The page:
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Summary: How can we find a full life in the emptiest of places? Isaiah lets us in on the secret to God’s provision in today’s economy.

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Valley Grove Assembly of God

July 6, 2008

Living Under God’s Umbrella of Provision

Isaiah 58:11

Introduction: Today I want to read you a verse out of the book of Isaiah from four different translations:

“And the Lord shall guide thee continually, and satisfy thy soul in drought, and make fat thy bones; and thou shalt be like a watered garden, and like a spring of water, whose waters fail not [deceive not]” KJV Isaiah 58:11

The NIV puts in this way, “The Lord will guide you always; he will satisfy your needs in a sun-scorched land and will strengthen your frame. You will be like a well-watered garden, like a spring whose waters never fail.” NIV Isaiah 58:11

The New Living Translation says, “The Lord will guide you continually, watering your life when you are dry and keeping you healthy, too. You will be like a well-watered garden, like an ever-flowing spring.” Isaiah 58:11

I especially like this verse in the Message Bible. “I will always show you where to go. I’ll give you a full life [in the emptiest of places], firm muscles, strong bones. You’ll be like a well-watered garden, a gurgling spring that never runs dry.” Message Bible Isaiah 58:11

God always shows us where to go.

God gives us a full life in the emptiest of places.

Throughout the book Isaiah uses many word pictures to describe how God wants to care for His people. “I will make you like a watered garden” is an oriental picture of happiness.

The term “ spring of water whose waters fail not” refers to caravans that sometimes were expecting streams in the desert only to find they had dried up. They were deceived by streams not being there. Isaiah says, “I will make you like a spring of water which waters won’t fail you or “deceive you.”

The 21st century has brought many people into the “emptiest of places.” The economy has worsened over the past few months. Gas prices are higher than they have ever been, groceries rise from one shopping trip to the next, billions of dollars are still going into the war in Iraq, storms and floods are destroying peoples homes in the Midwest and good jobs are no longer a certainty. Health care costs continually rise with no end in sight. It is true we are living in perilous times--the emptiest of places. Isaiah, the prophet, hundreds of years before Christ spoke to people who had dire needs just as we do in the 21st century. This chapter speaks to us as well as to them.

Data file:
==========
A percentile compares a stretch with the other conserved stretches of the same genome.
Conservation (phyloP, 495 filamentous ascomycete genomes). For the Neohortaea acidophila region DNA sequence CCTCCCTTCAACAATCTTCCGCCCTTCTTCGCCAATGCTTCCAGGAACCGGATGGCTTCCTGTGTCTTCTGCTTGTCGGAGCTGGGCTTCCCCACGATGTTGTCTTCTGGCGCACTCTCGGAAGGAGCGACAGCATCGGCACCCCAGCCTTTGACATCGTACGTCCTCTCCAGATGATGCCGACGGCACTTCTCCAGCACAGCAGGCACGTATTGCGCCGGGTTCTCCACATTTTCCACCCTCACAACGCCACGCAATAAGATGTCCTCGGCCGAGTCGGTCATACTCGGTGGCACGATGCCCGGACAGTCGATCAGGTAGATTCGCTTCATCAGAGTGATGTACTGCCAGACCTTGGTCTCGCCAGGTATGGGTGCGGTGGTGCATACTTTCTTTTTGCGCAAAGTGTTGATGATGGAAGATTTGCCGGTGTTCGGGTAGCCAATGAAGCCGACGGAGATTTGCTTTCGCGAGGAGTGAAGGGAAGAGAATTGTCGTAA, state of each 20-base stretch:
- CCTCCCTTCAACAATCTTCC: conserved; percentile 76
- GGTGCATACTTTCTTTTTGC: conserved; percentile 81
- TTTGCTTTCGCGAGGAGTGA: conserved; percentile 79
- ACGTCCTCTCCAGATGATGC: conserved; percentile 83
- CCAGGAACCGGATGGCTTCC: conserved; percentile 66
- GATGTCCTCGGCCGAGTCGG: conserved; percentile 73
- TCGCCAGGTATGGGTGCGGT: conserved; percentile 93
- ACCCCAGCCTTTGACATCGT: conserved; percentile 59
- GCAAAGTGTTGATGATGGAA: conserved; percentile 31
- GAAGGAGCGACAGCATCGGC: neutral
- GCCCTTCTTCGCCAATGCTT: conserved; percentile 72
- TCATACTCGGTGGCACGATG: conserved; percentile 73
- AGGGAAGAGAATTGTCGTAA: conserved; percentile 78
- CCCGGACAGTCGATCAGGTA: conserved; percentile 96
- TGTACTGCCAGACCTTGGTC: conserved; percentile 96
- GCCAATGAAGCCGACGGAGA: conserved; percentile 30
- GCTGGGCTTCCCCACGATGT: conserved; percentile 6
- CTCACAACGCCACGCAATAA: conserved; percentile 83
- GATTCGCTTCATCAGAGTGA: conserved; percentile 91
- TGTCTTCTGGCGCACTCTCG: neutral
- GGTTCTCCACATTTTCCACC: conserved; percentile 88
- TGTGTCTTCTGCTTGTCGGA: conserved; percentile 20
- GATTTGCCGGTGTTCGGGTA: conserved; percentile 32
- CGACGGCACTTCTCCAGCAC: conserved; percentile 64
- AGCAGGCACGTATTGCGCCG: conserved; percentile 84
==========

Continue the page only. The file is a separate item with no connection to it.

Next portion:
Does God care about our needs when our gas tanks are on empty, when the paycheck fails to cover the rising costs of just about everything? Why does it seem that so many people--even Christians--are not seeing themselves as a “well-watered garden” or a person living “a full life in the emptiest of places?” Why have things dried up so that they are no longer like a “gurgling spring that never runs dry?” Maybe this is a question you are asking as well.

There is much more to this chapter than the one verse I read which speaks of God’s abundant provision. God told Isaiah to speak some things to the people in order that they might find the promise of this verse. I think it speaks to us as well.

The people had somewhat of a desire to serve God, and they approached Him with rituals such as fasting but these rituals had become empty and meaningless. They went through the motions of it and put on sackcloth and ashes which was expected of them, but they did not have a spirit of true repentance. Even though the number of fast days had increased, they were not really denying themselves anything. On one hand they tended to seek God out, but on the other hand they treated people badly. Employers treated their employees unfairly and masters would release their slaves only to recapture them again. They were not quick to help those in need by sharing food, clothing and shelter. There was much social injustice and they said, “we might as well not even fast because God doesn’t even notice what we are doing. Why bother?” Have you ever wondered if it really mattered to serve God in today’s times? Isaiah answered that and said, “You can’t fast as you are doing today and expect God to hear you and to answer your prayers.” He asked them a question, “is that what you call a fast that is acceptable to the Lord?” He told them they couldn’t just hurry up and go through the ritual of fasting and put on the outward appearance of sackcloth and ashes and then have quarreling and strife with one another as they were doing. The purpose of the fast was to loose the chains of injustice and to untie the cords of the yoke to set the oppressed free. That was not happening. The lives they lived on a daily basis were not in agreement with what they expressed in their fasting and prayer.

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Elizabeth Mccaskill

commented on Nov 24, 2008

I truly enjoys your messages and can feel the anointing of the Lord as I read them. I pray that God will continue to bless your ministry. Lord in Christ. Elizabeth McCaskill

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